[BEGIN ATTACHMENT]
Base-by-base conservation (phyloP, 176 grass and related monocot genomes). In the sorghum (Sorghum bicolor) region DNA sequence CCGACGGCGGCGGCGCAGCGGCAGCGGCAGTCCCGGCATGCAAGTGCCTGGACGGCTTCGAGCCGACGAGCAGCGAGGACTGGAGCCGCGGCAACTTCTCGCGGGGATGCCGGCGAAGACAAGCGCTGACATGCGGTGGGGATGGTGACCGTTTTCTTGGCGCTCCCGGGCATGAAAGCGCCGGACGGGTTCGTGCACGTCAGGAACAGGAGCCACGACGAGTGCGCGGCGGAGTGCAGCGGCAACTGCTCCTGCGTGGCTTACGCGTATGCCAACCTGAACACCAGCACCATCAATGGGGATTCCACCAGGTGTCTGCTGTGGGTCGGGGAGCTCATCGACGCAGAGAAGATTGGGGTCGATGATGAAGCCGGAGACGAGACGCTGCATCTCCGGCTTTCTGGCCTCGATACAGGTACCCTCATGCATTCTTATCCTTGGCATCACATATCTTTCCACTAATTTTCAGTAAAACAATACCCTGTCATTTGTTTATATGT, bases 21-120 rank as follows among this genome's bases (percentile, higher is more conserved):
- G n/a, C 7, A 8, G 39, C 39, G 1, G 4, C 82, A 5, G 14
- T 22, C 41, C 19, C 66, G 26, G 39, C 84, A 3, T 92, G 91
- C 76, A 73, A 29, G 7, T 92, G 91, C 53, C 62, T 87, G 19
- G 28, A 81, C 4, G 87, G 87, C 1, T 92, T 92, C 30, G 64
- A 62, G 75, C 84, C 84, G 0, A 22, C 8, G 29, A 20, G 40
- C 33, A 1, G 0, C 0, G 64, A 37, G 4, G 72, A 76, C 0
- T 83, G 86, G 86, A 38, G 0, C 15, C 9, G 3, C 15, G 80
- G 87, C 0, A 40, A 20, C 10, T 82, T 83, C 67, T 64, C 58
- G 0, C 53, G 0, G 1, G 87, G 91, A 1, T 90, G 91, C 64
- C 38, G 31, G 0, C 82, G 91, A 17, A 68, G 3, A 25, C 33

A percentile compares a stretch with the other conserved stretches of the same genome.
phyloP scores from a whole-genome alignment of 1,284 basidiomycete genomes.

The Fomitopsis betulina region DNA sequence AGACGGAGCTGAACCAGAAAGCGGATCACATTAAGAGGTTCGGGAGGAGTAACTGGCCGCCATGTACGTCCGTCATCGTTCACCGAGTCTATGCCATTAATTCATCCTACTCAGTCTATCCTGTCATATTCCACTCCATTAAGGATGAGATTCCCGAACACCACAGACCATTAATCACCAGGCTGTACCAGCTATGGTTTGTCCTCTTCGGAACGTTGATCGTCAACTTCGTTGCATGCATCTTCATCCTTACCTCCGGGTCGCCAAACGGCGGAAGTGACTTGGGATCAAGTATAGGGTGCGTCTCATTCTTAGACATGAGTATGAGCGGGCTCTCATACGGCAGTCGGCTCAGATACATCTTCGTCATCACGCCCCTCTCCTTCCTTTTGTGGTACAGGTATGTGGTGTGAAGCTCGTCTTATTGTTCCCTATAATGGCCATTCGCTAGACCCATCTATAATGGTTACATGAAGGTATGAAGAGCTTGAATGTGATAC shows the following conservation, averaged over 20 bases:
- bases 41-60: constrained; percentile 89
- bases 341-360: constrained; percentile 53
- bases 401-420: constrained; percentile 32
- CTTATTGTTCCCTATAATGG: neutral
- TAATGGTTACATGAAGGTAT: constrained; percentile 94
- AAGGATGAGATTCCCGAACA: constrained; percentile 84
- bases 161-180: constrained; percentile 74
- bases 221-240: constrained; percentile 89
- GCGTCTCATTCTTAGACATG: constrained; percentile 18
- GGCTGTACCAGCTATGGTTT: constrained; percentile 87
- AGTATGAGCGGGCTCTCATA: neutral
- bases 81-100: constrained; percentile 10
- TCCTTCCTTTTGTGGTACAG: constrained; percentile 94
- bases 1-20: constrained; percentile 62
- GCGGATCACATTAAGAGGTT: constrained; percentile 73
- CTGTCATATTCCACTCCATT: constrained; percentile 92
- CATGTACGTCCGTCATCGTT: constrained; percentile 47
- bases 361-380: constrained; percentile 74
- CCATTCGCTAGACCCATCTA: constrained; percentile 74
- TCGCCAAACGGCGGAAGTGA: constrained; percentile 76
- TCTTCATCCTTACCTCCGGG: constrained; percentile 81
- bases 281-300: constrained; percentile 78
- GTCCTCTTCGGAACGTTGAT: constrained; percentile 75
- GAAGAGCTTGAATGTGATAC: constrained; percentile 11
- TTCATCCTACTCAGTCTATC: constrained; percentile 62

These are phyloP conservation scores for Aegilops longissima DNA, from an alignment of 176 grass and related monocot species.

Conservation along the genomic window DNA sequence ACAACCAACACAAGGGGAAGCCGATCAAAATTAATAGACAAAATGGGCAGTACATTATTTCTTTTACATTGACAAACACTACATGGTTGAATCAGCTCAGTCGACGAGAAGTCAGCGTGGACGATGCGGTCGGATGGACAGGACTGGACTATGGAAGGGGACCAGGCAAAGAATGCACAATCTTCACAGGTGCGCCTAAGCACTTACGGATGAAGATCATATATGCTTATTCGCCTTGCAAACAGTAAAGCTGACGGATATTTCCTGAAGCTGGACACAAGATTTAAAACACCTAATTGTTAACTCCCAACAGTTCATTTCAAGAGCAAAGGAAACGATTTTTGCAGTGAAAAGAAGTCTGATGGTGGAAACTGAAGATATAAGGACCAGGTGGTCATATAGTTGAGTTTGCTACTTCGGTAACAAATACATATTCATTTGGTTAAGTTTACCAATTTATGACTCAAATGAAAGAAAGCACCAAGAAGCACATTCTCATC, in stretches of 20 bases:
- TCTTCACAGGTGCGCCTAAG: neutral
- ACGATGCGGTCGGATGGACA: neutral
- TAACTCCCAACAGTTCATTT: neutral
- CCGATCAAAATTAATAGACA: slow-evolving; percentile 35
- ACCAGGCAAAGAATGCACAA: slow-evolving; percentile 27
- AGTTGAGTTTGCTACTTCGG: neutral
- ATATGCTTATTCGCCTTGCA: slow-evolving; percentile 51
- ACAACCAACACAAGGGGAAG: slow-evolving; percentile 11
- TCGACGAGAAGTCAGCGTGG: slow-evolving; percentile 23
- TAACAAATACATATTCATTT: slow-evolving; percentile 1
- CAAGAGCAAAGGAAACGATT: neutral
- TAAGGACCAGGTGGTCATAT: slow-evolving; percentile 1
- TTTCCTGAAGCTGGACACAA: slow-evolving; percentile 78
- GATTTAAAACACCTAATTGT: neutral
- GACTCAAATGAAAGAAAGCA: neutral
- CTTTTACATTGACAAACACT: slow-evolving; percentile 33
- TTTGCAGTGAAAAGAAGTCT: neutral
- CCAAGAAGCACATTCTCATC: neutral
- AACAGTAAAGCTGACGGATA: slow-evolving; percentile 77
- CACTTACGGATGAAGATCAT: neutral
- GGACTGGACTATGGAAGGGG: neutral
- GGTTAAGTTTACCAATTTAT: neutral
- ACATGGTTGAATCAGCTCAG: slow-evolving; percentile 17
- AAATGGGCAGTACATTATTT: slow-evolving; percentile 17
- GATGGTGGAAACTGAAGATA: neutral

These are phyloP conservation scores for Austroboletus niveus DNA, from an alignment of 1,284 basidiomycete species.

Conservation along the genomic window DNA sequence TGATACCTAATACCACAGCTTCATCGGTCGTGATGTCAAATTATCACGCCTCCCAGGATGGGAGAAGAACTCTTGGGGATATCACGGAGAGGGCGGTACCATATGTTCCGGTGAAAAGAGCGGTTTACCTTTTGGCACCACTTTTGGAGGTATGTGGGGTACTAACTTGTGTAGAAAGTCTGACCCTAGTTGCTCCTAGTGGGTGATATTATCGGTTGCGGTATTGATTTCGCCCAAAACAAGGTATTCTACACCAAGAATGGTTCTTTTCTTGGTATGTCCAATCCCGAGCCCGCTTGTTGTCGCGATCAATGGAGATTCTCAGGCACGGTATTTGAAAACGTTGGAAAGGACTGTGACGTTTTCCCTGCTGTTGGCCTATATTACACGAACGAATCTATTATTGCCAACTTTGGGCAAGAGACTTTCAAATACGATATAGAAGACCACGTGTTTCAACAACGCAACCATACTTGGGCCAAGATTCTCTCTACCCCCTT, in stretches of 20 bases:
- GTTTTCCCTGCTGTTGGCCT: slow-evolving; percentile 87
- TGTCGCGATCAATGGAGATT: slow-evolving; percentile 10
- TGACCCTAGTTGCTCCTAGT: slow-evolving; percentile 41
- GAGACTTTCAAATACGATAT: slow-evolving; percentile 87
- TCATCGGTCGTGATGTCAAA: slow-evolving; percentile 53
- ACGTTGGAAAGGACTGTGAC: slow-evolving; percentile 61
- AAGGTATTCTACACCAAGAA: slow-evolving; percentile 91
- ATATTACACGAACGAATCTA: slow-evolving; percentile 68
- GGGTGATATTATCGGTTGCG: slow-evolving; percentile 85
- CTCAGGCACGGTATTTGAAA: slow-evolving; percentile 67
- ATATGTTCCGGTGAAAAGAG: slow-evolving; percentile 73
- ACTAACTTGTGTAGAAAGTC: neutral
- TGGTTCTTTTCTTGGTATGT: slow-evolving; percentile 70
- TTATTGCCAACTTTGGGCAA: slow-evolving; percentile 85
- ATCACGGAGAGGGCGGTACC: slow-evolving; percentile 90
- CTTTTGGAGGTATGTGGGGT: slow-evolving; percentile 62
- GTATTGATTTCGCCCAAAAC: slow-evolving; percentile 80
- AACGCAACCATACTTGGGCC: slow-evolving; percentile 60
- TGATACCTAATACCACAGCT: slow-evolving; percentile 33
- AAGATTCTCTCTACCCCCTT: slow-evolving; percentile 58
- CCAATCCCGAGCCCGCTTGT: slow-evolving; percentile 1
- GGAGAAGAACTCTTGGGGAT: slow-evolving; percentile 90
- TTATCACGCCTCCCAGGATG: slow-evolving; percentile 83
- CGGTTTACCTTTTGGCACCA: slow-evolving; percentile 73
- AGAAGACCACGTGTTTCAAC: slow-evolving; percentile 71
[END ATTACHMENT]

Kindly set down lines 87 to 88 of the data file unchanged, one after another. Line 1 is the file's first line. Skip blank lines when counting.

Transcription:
- TGATACCTAATACCACAGCT: slow-evolving; percentile 33
- AAGATTCTCTCTACCCCCTT: slow-evolving; percentile 58